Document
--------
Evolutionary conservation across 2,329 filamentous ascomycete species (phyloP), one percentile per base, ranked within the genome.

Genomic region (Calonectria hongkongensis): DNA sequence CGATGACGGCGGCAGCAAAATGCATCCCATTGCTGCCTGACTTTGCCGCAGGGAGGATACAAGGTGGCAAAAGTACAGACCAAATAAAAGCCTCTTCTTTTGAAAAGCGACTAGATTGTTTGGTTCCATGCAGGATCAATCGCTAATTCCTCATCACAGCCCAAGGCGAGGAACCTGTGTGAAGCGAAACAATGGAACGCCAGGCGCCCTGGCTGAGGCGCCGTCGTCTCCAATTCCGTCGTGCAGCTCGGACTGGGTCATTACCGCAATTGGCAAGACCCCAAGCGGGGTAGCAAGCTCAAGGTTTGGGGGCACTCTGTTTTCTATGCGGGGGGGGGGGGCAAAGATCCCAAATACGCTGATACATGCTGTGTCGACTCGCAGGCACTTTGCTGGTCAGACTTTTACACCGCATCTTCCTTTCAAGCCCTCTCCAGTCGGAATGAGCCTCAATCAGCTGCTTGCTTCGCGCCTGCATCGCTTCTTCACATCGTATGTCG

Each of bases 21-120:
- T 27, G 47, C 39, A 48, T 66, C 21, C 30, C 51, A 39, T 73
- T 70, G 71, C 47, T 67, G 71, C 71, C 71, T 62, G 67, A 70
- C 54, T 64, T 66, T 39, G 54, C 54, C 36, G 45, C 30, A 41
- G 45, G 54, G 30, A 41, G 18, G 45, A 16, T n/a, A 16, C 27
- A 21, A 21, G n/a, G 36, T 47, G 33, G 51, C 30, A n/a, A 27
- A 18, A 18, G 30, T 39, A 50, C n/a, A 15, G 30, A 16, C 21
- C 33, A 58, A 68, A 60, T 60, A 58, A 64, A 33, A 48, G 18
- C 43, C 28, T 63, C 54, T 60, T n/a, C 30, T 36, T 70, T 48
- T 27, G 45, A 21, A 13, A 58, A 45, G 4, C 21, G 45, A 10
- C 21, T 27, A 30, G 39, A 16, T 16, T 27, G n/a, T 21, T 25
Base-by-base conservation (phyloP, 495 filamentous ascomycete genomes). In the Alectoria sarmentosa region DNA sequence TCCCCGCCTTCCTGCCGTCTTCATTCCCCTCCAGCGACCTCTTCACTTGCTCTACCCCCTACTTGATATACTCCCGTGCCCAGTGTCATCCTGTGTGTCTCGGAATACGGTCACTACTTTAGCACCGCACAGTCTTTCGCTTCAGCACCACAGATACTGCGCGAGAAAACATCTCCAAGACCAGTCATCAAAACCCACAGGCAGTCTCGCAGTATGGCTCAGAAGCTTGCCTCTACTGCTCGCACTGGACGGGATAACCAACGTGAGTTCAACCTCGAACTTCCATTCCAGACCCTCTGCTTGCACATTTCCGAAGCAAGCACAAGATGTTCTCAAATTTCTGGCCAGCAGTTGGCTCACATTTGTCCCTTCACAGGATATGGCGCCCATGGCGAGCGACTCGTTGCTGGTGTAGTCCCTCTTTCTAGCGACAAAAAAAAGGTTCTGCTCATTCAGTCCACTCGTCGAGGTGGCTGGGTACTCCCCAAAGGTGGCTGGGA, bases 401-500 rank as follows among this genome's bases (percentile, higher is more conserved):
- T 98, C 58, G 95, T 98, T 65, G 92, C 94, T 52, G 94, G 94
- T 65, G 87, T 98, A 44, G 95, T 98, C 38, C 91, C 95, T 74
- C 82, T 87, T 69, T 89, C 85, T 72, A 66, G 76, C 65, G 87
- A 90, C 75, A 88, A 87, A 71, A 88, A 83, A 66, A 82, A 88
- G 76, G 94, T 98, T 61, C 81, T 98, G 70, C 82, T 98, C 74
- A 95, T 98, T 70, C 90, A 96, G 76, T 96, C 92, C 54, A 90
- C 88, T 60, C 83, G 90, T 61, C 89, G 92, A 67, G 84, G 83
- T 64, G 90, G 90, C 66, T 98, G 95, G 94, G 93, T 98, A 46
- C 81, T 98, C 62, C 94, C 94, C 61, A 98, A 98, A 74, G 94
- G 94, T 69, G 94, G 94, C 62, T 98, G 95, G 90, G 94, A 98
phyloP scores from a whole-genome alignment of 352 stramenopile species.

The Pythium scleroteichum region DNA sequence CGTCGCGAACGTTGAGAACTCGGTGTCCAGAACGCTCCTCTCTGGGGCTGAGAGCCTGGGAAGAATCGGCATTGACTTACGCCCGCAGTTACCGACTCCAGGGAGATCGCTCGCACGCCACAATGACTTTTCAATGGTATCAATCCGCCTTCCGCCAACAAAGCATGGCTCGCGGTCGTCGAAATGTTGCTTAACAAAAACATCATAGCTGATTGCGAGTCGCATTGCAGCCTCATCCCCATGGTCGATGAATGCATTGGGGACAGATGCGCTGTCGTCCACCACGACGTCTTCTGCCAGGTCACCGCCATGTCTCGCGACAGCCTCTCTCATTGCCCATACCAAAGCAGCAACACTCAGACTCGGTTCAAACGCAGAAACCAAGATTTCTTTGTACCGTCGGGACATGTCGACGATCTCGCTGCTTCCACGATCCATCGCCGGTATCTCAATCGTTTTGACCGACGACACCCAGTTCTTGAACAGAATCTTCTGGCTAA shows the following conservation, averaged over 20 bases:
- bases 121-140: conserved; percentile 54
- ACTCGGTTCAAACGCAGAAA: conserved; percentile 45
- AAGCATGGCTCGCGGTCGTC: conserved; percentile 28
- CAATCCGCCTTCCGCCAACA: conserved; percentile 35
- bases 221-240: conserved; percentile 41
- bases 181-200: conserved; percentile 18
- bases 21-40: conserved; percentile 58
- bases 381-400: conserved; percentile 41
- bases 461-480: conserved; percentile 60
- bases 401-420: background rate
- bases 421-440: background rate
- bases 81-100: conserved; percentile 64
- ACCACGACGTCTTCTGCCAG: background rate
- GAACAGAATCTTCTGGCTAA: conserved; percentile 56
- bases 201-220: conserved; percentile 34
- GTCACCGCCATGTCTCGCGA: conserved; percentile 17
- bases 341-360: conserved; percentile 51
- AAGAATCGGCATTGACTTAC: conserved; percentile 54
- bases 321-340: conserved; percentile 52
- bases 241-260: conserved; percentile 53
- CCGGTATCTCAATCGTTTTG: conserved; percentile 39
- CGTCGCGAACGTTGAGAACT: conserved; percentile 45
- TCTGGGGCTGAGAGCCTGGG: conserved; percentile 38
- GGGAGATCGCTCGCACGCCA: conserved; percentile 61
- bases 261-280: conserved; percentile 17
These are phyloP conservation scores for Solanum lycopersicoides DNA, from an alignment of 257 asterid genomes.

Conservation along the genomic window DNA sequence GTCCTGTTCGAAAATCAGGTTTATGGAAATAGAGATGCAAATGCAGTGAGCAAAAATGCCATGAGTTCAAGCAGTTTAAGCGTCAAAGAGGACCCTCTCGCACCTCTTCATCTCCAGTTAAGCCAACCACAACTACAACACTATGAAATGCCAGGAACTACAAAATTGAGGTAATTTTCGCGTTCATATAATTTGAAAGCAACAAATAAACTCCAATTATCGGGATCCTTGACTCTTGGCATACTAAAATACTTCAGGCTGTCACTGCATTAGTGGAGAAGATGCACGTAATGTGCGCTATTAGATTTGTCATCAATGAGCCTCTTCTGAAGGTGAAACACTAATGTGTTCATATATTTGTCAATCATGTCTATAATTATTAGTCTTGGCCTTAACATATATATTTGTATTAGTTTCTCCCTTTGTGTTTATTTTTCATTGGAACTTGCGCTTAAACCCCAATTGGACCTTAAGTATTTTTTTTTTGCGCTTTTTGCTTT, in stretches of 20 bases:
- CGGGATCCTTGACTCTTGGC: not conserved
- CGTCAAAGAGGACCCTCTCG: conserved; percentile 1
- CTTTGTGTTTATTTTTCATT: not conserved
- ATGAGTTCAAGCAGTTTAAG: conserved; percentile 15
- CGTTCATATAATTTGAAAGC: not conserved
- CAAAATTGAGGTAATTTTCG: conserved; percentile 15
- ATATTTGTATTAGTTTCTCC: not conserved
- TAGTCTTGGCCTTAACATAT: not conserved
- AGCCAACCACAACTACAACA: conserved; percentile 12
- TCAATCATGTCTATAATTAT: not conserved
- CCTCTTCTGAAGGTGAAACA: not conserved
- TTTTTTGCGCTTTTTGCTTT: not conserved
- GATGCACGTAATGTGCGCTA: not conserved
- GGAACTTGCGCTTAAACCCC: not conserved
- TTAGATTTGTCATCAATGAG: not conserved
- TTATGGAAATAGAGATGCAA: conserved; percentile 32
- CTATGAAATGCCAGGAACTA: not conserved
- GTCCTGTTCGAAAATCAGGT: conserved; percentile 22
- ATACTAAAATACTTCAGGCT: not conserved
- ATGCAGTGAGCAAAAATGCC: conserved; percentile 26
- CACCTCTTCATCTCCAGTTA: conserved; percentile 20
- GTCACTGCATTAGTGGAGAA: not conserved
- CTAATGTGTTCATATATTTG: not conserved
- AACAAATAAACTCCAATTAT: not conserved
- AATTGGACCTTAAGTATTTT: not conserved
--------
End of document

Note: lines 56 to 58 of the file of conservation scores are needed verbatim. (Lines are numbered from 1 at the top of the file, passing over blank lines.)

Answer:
- CTTTGTGTTTATTTTTCATT: not conserved
- ATGAGTTCAAGCAGTTTAAG: conserved; percentile 15
- CGTTCATATAATTTGAAAGC: not conserved